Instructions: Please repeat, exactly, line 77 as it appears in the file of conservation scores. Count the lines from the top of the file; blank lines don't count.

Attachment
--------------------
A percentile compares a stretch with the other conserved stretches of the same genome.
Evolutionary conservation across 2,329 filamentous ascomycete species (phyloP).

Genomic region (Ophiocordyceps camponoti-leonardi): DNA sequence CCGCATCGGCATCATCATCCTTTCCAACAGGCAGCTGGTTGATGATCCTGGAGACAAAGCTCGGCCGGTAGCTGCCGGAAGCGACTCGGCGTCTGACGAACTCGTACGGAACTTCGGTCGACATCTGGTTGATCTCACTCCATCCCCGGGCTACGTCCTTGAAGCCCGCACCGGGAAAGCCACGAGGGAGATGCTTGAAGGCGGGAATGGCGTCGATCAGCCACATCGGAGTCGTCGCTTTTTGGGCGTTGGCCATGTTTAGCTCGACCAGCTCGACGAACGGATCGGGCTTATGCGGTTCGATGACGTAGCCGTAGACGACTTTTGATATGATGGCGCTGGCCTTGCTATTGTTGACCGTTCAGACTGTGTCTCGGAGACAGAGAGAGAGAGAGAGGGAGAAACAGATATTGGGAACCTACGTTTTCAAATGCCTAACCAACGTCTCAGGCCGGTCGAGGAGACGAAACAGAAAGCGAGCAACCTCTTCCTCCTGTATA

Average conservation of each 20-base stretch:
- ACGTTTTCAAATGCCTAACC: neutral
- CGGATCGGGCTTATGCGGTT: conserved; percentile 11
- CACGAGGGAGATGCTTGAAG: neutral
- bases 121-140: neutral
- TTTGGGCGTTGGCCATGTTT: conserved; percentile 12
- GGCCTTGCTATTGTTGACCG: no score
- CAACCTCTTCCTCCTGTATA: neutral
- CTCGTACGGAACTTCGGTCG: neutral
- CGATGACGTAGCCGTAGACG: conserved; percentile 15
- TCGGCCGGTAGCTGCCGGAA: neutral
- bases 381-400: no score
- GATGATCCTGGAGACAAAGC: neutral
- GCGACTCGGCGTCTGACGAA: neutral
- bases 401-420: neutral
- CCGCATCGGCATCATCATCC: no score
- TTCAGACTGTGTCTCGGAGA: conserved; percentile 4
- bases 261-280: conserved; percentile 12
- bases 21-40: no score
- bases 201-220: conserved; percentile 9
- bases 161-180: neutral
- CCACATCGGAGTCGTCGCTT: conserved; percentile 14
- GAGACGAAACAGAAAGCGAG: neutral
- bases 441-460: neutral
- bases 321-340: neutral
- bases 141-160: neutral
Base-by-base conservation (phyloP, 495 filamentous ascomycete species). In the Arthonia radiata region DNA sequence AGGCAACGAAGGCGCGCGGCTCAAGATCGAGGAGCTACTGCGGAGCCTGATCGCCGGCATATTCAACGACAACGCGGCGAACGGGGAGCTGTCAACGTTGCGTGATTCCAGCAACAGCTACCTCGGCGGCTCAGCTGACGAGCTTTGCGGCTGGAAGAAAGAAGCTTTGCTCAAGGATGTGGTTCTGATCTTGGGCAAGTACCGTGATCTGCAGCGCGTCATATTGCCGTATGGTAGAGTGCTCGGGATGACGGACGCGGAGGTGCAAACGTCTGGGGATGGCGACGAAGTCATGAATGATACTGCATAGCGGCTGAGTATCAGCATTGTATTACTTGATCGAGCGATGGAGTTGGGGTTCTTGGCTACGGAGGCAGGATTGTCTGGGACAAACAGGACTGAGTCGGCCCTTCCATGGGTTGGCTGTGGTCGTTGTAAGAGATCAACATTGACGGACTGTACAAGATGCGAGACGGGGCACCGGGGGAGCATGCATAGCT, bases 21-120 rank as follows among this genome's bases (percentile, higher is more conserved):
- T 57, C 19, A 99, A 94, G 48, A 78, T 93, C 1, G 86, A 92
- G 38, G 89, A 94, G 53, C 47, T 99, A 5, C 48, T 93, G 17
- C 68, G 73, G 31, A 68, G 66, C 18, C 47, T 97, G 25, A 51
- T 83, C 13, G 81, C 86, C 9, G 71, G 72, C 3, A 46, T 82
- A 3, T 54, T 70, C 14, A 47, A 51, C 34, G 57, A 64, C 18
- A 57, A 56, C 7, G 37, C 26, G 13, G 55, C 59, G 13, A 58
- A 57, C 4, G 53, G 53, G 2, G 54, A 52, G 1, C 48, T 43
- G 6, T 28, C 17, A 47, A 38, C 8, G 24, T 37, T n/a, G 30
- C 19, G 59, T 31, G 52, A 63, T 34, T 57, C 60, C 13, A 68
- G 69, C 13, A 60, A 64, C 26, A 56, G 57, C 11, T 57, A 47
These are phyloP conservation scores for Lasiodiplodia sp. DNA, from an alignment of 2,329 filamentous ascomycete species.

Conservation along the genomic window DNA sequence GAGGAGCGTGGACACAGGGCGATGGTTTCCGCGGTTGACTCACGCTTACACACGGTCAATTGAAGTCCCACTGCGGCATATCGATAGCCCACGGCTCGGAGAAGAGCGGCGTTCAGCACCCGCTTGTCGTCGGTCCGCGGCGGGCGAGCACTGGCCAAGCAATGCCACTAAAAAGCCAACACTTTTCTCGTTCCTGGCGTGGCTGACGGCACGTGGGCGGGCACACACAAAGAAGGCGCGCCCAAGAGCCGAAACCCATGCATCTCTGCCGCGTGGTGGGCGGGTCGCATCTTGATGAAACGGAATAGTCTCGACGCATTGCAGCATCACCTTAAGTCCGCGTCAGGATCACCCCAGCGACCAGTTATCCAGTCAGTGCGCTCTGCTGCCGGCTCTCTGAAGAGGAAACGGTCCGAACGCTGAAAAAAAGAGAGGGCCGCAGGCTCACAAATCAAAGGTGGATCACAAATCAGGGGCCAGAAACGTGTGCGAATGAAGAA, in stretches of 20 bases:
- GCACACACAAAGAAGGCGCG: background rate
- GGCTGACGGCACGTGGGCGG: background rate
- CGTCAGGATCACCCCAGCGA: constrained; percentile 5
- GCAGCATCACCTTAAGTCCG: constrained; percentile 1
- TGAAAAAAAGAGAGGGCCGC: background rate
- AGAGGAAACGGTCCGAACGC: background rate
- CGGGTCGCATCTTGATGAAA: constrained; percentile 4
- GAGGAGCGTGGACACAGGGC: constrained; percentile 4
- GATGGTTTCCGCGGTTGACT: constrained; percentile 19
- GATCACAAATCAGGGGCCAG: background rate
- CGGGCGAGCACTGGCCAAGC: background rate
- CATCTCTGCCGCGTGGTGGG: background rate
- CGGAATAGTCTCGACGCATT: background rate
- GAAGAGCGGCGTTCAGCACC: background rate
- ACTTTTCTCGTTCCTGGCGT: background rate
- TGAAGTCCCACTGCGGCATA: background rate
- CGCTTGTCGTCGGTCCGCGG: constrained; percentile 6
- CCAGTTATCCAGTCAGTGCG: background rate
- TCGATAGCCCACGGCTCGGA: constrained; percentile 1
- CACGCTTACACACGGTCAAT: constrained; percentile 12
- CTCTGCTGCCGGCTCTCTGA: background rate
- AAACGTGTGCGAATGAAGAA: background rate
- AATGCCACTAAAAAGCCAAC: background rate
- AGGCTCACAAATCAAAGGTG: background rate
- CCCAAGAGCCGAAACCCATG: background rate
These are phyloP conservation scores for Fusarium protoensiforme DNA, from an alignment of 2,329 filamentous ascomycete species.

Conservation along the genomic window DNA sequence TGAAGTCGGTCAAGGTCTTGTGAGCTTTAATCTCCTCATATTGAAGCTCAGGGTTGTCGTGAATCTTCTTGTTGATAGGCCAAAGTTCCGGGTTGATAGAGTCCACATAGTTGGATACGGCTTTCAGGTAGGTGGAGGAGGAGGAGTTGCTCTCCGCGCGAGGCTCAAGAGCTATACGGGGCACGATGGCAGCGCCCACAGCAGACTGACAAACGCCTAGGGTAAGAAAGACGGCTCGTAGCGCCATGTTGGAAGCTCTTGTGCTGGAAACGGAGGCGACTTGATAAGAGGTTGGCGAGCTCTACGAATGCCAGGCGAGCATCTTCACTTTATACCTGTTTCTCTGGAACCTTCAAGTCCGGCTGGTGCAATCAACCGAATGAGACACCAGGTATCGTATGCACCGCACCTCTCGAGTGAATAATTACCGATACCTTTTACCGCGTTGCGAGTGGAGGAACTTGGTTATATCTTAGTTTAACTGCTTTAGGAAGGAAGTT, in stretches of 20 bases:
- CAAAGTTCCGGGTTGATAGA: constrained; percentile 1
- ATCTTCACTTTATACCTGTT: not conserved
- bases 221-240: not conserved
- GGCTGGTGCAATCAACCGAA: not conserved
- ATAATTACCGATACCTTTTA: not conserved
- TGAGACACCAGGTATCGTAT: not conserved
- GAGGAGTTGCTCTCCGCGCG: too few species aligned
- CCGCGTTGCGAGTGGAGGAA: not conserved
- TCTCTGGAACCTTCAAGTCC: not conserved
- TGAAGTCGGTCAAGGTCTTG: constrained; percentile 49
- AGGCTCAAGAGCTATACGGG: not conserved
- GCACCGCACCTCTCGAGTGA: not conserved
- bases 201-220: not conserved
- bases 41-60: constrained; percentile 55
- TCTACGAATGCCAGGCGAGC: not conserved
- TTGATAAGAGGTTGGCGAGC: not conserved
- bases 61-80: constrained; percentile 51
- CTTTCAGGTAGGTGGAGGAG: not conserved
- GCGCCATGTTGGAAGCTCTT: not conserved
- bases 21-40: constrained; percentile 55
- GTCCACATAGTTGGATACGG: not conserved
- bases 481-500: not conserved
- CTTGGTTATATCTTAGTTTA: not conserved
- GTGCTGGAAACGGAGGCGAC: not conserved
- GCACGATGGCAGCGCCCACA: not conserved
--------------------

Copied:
- CCGCGTTGCGAGTGGAGGAA: not conserved